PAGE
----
• This brought tears to my eyes! Thank you! I’ve really been struggling lately with “growing up”. I have three girls and I feel old all of a sudden. My body isn’t in the shape I want it to be and I could stand to lose 20 lbs! I used to be the one who got looks and was well liked. Now I get looks from others for none other than my three year old screaming in the store! 🙂 This was a great reminder! Thank you!

  •  Awww Sarah you are gorgeous! I met you yesterday at top 30 celebration and I am so in awe your little baby is so absolutely adorable. You also look fantastic! Beauty is in the eyes of the beholder but I can also relate to how you feel. Someone actually asked me yesterday at the event “So how many years younger is your husband?”  I was like wtf? Are you kidding me. He’s older than me! Then I grabbed another glass of wine from Sue and mingled and thought “screw it!” God luvs me.

  •  I am way out of the young mom part of my life (even though we foster a baby) but I feel invisible, too.  I am less than six months from fifty and yet I am still surprised when I see pictures of high school and college friends and discover that they are middle aged. If they are middle aged, then I am too.
     I forget that people see me as older as I still feel fresh and new.  I feel as though I have much to offer and so many things to do.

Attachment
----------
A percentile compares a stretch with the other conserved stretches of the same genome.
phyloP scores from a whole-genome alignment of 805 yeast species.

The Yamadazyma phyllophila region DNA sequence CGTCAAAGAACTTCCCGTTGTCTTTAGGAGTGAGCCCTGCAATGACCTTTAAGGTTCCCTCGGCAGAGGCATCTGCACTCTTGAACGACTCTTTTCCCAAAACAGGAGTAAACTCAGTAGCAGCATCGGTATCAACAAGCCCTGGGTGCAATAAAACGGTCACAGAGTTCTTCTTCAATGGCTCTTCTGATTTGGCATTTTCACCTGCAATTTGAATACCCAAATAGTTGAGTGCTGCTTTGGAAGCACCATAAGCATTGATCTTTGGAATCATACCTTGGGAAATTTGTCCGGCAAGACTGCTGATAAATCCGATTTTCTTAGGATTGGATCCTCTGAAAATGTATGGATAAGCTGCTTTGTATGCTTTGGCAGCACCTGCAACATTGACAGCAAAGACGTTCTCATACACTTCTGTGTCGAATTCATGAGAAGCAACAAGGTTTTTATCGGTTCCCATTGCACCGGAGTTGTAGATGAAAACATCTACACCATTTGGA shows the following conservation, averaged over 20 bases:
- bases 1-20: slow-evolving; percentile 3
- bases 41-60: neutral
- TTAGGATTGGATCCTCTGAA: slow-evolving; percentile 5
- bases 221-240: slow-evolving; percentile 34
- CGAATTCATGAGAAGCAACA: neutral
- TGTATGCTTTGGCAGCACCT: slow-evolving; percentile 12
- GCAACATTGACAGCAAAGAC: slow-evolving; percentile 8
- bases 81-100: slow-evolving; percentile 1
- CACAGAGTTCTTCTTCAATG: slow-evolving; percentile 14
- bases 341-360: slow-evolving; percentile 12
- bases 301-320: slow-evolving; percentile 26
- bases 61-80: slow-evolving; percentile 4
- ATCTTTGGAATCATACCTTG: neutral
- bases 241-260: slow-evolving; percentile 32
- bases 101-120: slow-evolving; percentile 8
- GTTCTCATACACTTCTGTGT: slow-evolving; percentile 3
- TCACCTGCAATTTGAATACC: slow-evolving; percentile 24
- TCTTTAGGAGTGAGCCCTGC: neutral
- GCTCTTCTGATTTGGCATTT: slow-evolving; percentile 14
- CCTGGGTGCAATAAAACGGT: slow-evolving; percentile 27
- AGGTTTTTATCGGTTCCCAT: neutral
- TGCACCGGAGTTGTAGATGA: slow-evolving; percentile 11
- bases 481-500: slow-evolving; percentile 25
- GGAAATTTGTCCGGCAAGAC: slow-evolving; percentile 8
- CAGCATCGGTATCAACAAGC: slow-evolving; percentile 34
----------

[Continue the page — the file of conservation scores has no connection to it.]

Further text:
Maybe we all need to just slow down and really see each other.

  • hayley morgan

    i wish i knew the author of this… one of my friends re-posted it on facebook:

    It all began to make sense, the blank stares, the lack of response,
    the way one of the kids will walk into the room while I’m on the phone
    and ask to be taken to the store. Inside I’m thinking, ‘Can’t you see
    I’m on the phone?’ Obviously, not. No one can see if I’m on the phone,
    or cooking, or sweeping the floor, or even standing on my head in the
    corner, because no one can see me at all.
     
    I’m invisible.
    The invisible Mom. Some days I am only a pair of hands, nothing more:
    Can you fix this? Can you tie this? & Can you open this? Some days
    I’m not a pair of hands; I’m not even a human being. I’m a clock to
    ask, ‘What time is it?’ I’m a satellite guide to answer, ‘What number
    is the Disney Channel?’ I’m a car to order, ‘Right around 5:30, please.’
     
    One
    night, a group of us were having dinner, celebrating the return of a
    friend from England.  Janice had just gotten back from a fabulous trip,
    and she was going on and on about the hotel she stayed in. I was
    sitting there, looking around at the others all put together so well.
    It was hard not to compare and feel sorry for myself. I was feeling
    pretty pathetic, when Janice turned to me with a beautifully wrapped
    package, and said, ‘I brought you this.’ It was a book on the great
    cathedrals of Europe. I wasn’t exactly sure why she’d given it to me
    until I read her inscription:
     
    ‘To Charlotte, with
    admiration for the greatness of what you are building when no one
    sees.’ In the days ahead I would read – no, devour – the book. And I
    would discover what would become for me, four life-changing truths,
    after which I could pattern my work: No one can say who built the great
    cathedrals – we have no record of their names. These builders gave
    their whole lives for a work they would never see finished. They made
    great sacrifices and expected no credit. The passion of their building